This week, 13 - 19 November, is Anti Bullying Week. Bullying is a pervasive and harmful behaviour that involves the repeated and intentional use of power to intimidate, harm, or control others. It can take various forms, including physical, verbal, relational, and cyberbullying.
Types of Bullying:
Physical Bullying: Involves physical aggression, such as hitting, kicking, or other forms of physical harm.
Verbal Bullying: Involves the use of words to hurt, humiliate, or harass the target.
Relational Bullying: Involves damaging someone's social standing or relationships, such as spreading rumours or excluding individuals from social groups.
Cyberbullying: Occurs through electronic means, such as social media, messaging apps, or online forums. It can include spreading rumours, sharing embarrassing information, or engaging in online harassment.
Impact on Victims:
Bullying can have severe consequences for the mental, emotional, and physical well-being of the victim.
It may lead to anxiety, depression, low self-esteem, and in some cases, even suicidal thoughts or actions.
Victims of bullying often experience difficulties in school, relationships, and their overall quality of life.
Roles in Bullying:
Bullies: Individuals who engage in bullying behaviour, often to assert power or control.
Victims: Those who are targeted by bullies and experience the negative effects of the behaviour.
Bystanders: People who witness bullying but do not directly participate. Bystanders can play a crucial role in either reinforcing or preventing bullying by choosing to intervene or report the behaviour.
Prevention and Intervention:
School Programs: Many schools implement anti-bullying programs to create a safer environment and educate students about the consequences of bullying.
Community Involvement: Communities and parents can contribute to preventing bullying by fostering a culture of respect and empathy.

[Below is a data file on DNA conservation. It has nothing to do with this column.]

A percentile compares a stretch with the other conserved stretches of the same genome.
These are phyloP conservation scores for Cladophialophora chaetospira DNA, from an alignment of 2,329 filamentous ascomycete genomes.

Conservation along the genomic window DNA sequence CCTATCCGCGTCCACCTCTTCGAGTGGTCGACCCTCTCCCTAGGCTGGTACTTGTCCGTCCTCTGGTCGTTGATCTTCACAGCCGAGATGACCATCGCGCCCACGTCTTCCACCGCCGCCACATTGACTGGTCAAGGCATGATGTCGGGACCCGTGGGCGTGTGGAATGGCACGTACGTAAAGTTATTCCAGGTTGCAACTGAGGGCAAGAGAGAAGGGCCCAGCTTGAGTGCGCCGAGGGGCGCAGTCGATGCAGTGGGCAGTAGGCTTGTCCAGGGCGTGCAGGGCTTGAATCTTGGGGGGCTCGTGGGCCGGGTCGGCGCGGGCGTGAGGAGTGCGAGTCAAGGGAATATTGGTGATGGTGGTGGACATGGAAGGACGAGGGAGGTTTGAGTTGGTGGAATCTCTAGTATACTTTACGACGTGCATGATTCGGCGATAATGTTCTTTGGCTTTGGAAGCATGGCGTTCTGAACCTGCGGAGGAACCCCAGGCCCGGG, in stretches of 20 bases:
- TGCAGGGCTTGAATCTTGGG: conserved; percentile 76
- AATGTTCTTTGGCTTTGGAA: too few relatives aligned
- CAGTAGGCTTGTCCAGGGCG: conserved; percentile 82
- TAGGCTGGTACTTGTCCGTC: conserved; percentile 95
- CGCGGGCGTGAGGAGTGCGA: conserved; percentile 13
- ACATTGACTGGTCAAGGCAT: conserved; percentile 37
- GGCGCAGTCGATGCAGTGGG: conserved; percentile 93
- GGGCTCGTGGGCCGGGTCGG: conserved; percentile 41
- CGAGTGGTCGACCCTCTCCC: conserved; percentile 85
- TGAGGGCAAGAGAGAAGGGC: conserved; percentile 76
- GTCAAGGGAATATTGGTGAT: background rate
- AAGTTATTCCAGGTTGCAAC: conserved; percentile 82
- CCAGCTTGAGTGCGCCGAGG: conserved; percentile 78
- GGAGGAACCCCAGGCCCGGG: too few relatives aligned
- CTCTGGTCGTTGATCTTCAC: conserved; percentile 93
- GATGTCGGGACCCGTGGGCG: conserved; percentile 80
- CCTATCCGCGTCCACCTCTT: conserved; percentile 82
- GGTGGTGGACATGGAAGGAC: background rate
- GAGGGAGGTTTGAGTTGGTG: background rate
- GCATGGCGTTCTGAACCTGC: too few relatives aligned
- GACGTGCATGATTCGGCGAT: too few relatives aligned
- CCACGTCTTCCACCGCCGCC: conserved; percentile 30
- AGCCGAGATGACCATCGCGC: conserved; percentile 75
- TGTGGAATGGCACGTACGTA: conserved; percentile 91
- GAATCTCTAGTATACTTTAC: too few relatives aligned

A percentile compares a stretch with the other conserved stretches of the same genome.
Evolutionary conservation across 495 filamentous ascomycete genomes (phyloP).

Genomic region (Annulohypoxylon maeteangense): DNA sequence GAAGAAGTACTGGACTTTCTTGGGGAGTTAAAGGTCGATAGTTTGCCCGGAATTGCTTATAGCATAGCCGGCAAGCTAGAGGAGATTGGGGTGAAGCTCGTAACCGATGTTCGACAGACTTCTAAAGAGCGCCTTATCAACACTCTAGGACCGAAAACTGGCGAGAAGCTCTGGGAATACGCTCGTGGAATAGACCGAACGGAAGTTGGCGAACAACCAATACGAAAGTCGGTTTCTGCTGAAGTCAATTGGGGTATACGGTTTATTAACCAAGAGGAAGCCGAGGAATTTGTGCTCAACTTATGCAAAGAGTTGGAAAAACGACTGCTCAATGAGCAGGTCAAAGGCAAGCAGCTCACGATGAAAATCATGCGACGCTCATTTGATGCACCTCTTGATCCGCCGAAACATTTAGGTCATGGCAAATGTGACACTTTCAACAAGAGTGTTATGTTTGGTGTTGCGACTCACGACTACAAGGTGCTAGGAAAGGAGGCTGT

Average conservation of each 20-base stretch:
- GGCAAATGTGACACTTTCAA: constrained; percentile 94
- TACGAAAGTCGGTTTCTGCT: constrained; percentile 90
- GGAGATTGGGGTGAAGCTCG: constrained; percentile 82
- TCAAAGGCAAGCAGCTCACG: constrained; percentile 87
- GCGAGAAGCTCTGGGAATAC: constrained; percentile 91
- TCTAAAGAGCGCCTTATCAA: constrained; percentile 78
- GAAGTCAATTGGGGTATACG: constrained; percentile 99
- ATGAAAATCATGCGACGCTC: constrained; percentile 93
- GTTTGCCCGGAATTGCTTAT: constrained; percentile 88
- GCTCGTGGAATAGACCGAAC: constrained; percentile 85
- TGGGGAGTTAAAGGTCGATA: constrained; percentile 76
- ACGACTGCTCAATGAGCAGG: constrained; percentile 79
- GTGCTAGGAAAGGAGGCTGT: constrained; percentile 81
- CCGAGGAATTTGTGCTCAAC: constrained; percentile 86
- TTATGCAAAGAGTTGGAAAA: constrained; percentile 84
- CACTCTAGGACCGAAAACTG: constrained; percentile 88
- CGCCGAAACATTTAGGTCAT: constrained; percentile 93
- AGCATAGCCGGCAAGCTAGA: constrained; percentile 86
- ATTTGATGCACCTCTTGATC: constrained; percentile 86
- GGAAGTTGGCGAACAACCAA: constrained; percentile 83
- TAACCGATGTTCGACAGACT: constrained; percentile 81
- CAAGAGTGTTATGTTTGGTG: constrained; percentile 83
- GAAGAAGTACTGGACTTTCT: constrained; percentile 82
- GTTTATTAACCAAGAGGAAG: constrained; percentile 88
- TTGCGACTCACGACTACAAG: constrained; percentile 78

Online Safety Education: Given the rise of cyberbullying, educating individuals about responsible online behaviour is crucial.
In some cases, bullying can lead to legal consequences for the perpetrators, especially if the behaviour involves harassment, assault, or other criminal activities.
Many of us may associate bullying as something that happens in school the majority of the time and while it is true that in 2016 some 12,000+ counselling sessions took place in 2016 because of bullying (NSPCC report) bullying can take place anywhere. I’ve experienced my fair share of bullying in the workplace, and online. It doesn’t matter how old or young you are, you can still experience bullying and the effects can be just as damaging.
As adults we tend to have a higher resilience or ability to develop it which means that there is perhaps a greater chance for the bullying not to affect a person quite as much as it would a young person - but there are no hard and fast rules. There are shocking statistics that demonstrate the effect bullying can have and in more recent years people have been so affected by bullying that they took their own life.